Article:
Making the Anza Trail an Accessible Experience

Emily KaminNPF Blog
grate along a trail
Juan Bautista de Anza National Historic Trail - NPS Photo / © Bhoj Rai

Those who traverse the Juan Bautista de Anza National Historic Trail walk in the footsteps of early European explorers and honor the rich histories of the Western frontier’s native cultures. We believe everyone should have that opportunity.

In 1776, Spanish Captain Juan Bautista de Anza led nearly 300 settlers 1,200 miles from Arizona to Alta California, where they established the first non-Native settlement at San Francisco Bay. Exploration of the trail reveals the stories of these Spanish settlers, as well as the cultures of the tribal communities that originally inhabited the area, including the Quechan, Ohlone, O'odham, Tongva, and many more.  

Raised garden bed in a clover pattern with small growing plants sprouting up from it.

In the exhibition area, a raised bed garden, featuring a pomegranate tree in the center, will allow students to pick and eat fruit. 

NPS Photo - Rivers, Trails, and Conservation Assistance Program

The National Park Foundation and partners support the creation of a more physically accessible section of the Anza Trail near these historic and cultural sites. A three-mile section of the trail located along the Santa Cruz River in Southern Arizona has been transformed into an accessible exhibit with hands-on, interactive elements that tell the history of the Historic Anza Expedition. Once fully complete, an area that was once mostly concrete will become an interactive outdoor space with a tactile archway entrance, musical and artistic elements, new seating, an outdoor classroom, and more.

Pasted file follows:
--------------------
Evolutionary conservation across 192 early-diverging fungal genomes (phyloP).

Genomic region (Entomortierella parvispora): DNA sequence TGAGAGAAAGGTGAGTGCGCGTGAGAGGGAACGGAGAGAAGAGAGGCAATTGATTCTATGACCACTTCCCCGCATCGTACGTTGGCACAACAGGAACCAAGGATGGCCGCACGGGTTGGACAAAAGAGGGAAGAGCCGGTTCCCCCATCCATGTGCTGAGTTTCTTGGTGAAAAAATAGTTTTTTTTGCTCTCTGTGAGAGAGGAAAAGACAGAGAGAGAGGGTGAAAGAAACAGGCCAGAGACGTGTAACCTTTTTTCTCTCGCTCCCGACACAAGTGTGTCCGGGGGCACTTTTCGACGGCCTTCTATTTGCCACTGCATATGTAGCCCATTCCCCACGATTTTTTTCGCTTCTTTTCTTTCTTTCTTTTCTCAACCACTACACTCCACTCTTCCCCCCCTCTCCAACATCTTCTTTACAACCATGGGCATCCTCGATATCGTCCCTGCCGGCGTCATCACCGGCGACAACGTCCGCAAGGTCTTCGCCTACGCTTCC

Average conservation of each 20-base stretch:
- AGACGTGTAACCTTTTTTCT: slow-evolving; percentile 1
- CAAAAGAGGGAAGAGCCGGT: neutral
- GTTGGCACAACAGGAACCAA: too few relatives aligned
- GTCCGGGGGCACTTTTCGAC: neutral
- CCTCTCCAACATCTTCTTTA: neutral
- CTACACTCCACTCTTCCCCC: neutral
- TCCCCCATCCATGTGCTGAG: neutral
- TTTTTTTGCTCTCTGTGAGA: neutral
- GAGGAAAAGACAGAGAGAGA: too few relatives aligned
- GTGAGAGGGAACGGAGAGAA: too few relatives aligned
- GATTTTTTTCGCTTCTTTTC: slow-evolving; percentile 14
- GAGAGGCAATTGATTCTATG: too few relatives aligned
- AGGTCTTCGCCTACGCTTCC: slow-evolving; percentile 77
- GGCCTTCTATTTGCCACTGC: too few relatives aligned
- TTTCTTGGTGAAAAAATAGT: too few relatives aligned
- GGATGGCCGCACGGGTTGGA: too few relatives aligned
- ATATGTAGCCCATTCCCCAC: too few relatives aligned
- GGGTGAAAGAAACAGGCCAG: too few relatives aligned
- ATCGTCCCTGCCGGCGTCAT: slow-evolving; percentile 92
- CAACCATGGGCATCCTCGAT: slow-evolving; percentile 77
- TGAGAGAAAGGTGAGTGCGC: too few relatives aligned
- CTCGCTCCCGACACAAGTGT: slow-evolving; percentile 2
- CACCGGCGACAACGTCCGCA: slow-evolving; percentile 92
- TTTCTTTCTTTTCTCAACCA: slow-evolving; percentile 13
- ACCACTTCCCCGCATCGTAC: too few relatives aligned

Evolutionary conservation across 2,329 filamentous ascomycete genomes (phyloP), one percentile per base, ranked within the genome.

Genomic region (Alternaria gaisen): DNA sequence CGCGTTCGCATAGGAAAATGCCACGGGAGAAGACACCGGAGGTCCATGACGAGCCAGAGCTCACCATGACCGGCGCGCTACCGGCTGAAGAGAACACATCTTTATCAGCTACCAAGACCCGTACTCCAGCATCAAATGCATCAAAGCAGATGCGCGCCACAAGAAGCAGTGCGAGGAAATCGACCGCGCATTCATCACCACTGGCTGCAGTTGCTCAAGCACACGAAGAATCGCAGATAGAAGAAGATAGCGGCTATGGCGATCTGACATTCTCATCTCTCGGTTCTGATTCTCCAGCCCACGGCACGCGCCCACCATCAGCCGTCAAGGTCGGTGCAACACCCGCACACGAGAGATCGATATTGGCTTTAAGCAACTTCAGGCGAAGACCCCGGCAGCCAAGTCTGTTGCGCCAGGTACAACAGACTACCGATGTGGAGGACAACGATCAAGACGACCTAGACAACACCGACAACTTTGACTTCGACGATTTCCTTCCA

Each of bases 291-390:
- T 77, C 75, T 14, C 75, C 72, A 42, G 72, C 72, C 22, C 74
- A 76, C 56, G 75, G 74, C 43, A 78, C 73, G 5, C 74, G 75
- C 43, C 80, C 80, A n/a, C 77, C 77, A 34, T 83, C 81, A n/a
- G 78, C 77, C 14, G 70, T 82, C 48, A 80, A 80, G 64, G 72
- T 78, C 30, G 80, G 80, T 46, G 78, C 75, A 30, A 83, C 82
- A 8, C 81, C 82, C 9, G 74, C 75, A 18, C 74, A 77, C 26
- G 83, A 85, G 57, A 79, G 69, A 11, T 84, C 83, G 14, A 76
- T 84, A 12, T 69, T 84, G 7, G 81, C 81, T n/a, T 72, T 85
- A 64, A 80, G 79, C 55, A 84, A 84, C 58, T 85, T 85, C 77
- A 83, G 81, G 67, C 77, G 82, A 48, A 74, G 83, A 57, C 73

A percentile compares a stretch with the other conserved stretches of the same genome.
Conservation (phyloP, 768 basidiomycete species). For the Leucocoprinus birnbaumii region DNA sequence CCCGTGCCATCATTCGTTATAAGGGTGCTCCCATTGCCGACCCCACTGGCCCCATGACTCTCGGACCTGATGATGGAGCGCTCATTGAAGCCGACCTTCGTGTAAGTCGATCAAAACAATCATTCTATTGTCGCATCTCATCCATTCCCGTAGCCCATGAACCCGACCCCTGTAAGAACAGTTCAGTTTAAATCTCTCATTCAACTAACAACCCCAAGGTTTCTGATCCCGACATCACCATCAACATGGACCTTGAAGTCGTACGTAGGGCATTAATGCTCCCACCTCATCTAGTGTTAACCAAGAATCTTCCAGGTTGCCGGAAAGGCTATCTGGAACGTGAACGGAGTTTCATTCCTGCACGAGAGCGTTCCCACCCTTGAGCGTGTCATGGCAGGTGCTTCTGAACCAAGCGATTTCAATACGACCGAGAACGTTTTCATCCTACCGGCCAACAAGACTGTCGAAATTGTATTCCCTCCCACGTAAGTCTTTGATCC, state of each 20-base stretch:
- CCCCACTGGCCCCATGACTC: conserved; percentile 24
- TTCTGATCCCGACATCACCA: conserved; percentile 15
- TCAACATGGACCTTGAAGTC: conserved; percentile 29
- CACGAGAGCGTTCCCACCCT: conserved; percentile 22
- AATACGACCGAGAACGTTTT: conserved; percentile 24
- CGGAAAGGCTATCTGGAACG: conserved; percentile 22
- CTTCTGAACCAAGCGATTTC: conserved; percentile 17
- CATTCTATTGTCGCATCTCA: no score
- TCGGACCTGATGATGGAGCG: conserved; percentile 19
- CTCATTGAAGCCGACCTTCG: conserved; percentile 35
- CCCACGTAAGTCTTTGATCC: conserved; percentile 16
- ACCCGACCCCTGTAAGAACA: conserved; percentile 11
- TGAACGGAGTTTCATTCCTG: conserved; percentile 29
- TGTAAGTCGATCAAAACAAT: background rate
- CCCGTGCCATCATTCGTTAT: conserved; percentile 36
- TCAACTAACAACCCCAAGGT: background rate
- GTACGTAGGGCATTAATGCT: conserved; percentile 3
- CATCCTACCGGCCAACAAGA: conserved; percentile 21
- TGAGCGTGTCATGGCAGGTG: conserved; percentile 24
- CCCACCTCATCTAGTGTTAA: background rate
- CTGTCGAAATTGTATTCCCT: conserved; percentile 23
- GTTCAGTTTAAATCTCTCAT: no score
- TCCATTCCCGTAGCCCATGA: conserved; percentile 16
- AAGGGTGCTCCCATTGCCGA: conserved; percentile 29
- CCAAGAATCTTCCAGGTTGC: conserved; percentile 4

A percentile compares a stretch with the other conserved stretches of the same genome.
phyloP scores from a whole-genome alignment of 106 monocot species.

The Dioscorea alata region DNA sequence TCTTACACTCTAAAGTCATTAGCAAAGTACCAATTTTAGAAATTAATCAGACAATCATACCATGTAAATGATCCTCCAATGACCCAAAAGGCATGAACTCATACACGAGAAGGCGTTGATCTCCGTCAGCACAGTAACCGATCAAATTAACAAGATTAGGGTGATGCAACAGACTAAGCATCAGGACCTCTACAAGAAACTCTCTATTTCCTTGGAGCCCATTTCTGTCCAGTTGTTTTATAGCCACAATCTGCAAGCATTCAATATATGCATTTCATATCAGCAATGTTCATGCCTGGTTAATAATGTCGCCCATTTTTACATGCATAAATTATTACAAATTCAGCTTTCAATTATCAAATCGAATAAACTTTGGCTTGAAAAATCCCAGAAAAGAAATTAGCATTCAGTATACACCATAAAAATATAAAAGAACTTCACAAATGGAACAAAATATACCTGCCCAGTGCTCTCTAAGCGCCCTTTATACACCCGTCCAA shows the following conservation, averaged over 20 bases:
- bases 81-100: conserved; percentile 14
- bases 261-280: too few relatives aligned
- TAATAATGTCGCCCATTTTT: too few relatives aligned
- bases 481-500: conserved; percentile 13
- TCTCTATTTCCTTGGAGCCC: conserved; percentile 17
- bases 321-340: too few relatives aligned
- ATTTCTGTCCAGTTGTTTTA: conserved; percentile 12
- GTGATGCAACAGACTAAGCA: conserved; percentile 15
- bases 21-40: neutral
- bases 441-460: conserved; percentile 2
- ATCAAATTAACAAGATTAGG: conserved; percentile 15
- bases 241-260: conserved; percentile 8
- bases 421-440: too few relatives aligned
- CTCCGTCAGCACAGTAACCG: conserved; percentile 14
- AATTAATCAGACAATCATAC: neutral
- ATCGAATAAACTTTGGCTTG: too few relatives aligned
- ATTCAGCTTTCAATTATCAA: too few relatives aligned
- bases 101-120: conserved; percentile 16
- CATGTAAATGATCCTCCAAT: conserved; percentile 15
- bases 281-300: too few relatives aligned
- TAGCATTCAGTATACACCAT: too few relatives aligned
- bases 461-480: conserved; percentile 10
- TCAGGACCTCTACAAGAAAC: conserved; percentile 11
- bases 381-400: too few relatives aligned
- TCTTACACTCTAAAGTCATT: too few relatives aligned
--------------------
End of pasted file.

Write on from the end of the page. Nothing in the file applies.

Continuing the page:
This new exhibit is located next to the Arizona School for the Deaf and Blind and will welcome its students, teachers, and all visitors of varying abilities in sight, mobility, or language to enjoy the tactile signage and innovative informational displays. A wayfinding cable will help users with visual disability and impaired mobility traverse the site more easily and use interactive tools to learn about the Anza story and present-day community. Once visitors reach the end of the exhibit, they will enjoy the shade of a new seating area and outdoor classroom that has a safe space for activities and demonstrations.

A student signs using American Sign Language. A caption reads "So that day was pretty cool there were so many different things to see"

A student from the Arizona School for the Deaf and Blind discussing the experience at the "White Cane Day" Festival

Arizona School for the Deaf and Blind

Each year, the Arizona School for the Deaf and Blind celebrates "White Cane Day," a holiday commemorated by the National Federation of the Blind to honor advancements in tools that enable members of the blind community to live full and independent lives. During 2019’s White Cane Day Festival, 150 students and teachers tested out the new exhibit at Juan Bautista de Anza National Historic Trail. The accessible section of the Anza trail is meant to be a space designed by, and for the community. The feedback provided will be used to further inform the exhibit while input from the larger Pima County Arts community, consisting of a diversity of backgrounds, will be incorporated into development of the artistic elements.

This project, and many others like it, are made possible through grants from the National Park Foundation. Donate today to help future adventurers set out on their own #FindYourPark / #EncuentraTuParque trips. 

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